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Deaf employee awarded $135,000 in damages

March 14, 2002|BY SARAH MULLIN

A judge for the Equal Employment Opportunity Commission has ruled in favor of a deaf employee at the Veterans Affairs Medical Center in Martinsburg who sued the U.S. Department of Veterans Affairs, saying he had been discriminated against.

EEOC judge Donna Nutter Rodwell on Wednesday awarded Phillip Hensley $135,000 in damages.

In order to receive an award of damages, the complainant must demonstrate that he has been harmed as a result of the agency's discriminatory action; the extent, nature and severity of the harm, and the duration or expected duration of harm, according to the ruling.

Legal counsel for the U.S. Department of Veterans Affairs and the VA Office of Employee Discrimination Complaint Adjudication will decide whether the agency will appeal the decision or accept the judgment, said Barbara Corbin, assistant to VA Medical Center Executive Director George Moore.

"They will act accordingly and take action based on the evidence," she said Wednesday. She declined to comment further.

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Hensley alleged in the suit that while working in the carpentry shop as a painter at the VA Medical Center in Martinsburg he was subjected to a hostile work environment on a daily basis. The suit said that included teasing, slurs, gestures, derogatory jokes, pranks and comments regarding his disability.

Hensley began working at the hospital in 1986 as a painter.

As the result of a settlement of a previous EEOC suit filed in May 1998, he was promoted to the position of maintenance mechanic in August of that year, according to the ruling.

Susan Anderson, local president of the National Association of Government Employees, said she believed Hensley was tricked into the settlement of the 1998 case, which was filed after Hensley was passed over for the maintenance mechanic job.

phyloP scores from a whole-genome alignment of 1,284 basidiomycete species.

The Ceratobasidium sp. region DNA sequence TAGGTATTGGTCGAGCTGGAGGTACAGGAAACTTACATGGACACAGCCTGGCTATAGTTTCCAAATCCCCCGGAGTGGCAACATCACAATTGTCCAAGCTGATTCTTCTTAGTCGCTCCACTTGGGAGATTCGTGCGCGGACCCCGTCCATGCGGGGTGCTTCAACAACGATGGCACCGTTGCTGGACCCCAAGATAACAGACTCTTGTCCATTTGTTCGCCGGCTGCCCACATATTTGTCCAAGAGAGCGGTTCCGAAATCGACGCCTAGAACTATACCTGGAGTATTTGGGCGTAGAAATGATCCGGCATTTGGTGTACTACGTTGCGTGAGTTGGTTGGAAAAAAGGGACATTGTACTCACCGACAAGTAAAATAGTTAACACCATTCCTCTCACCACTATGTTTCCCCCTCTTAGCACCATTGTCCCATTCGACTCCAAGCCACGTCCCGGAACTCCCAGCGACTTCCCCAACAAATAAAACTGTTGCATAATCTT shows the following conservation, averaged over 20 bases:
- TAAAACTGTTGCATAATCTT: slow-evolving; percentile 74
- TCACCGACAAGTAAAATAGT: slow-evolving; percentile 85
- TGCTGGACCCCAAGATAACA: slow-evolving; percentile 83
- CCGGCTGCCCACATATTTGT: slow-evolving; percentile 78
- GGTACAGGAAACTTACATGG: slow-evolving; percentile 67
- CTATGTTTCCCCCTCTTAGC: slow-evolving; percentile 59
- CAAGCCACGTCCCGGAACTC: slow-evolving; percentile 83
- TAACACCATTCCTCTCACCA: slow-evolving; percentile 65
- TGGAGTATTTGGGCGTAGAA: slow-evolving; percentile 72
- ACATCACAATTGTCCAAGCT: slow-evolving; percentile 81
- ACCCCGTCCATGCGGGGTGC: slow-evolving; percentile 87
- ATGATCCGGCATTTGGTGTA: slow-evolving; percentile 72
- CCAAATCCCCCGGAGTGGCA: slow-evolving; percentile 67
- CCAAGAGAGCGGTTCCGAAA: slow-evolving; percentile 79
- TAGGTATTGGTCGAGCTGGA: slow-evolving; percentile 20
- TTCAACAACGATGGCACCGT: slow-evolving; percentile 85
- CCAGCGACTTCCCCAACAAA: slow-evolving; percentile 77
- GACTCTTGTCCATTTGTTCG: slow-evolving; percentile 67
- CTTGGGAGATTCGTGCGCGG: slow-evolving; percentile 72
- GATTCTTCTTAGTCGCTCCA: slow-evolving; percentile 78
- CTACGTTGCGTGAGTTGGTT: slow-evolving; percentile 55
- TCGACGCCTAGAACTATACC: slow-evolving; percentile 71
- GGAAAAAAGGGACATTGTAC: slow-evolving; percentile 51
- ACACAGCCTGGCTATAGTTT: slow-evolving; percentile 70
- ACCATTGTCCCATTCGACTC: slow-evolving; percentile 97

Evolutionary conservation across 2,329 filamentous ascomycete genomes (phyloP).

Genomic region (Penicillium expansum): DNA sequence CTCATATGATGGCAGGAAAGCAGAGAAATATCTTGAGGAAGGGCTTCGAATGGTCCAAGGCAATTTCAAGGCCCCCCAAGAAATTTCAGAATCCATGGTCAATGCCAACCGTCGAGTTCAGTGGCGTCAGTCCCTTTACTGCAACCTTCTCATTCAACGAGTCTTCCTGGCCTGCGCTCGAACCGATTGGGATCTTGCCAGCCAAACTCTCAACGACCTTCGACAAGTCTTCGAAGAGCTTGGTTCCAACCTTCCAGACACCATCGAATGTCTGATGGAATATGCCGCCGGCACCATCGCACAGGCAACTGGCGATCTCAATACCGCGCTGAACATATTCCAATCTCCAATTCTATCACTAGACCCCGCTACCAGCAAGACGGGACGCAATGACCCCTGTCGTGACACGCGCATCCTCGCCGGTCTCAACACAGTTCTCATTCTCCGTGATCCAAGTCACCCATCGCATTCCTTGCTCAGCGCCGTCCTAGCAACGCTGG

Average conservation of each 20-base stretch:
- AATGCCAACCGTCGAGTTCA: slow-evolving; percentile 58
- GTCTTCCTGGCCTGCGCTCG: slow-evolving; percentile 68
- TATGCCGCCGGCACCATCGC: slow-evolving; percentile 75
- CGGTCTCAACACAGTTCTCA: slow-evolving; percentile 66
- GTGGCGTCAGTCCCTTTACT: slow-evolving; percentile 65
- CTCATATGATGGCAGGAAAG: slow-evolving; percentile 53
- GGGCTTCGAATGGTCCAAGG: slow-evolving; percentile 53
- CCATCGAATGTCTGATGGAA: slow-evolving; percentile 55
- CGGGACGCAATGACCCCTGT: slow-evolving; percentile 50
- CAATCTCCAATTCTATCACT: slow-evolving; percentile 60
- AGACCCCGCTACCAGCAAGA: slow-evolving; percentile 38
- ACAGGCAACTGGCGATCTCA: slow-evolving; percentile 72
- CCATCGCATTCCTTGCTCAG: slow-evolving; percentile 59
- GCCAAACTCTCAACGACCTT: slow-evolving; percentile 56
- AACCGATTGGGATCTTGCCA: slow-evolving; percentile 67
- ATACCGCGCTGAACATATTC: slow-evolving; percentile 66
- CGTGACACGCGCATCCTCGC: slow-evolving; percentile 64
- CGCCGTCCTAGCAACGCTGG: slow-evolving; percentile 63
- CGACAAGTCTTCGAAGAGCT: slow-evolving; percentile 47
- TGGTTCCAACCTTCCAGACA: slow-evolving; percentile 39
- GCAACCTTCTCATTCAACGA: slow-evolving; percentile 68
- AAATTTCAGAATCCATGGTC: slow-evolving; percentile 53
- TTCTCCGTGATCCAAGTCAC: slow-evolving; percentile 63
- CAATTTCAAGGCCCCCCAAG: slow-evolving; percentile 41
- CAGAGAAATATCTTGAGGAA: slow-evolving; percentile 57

"This case brought about all the harassment he had endured for years, but he never told anyone about it," Anderson said.

Harassing behavior and taunts included telling Hensley there was a phone call for him and banging the phone on the break room table, throwing objects or slapping his back with a newspaper to startle him, calling him nicknames, pointing, staring and laughing at him and mimicking his ways of communication, according to the ruling.

Another complaint was the failure to provide an interpreter during performance reviews, training, EEOC meetings and shop/staff meetings, according to the ruling.

Rodwell said the failure to provide an interpreter demonstrated a "reckless disregard for individuals with a disability, or unbelievable level of ignorance of the law, as to be contemptible."

The ruling states: "Complainant (Hensley) stated he did not report the behavior to management because his supervisor (Edward Robertson) was present at times and because it was 'embarrassing to know that people tease me because I can't hear' and because he was afraid of what would happen to him."

Rodwell said she found evidence that Hensley was continuously "subjected to teasing, jokes, slurs, gestures and comments, over the course of his tenure in the Carpentry Shop, a period of at least 12 years."

EEOC Chief Administrative Judge Francis Polito awarded $192,000 to Thomas Lineberg, an employee in the Medical Center's Carpentry Shop, who said he faced racial discrimination on the job.

The VA hasn't appealed that decision.

Lineberg and two other shop workers testified that Robertson observed the harassment of Hensley, and that they had complained to him about how the others treated Hensley and about racial tension in the shop, according to the ruling.

A phone call placed to Moore, the director of the Medical Center, was not returned Wednesday night.

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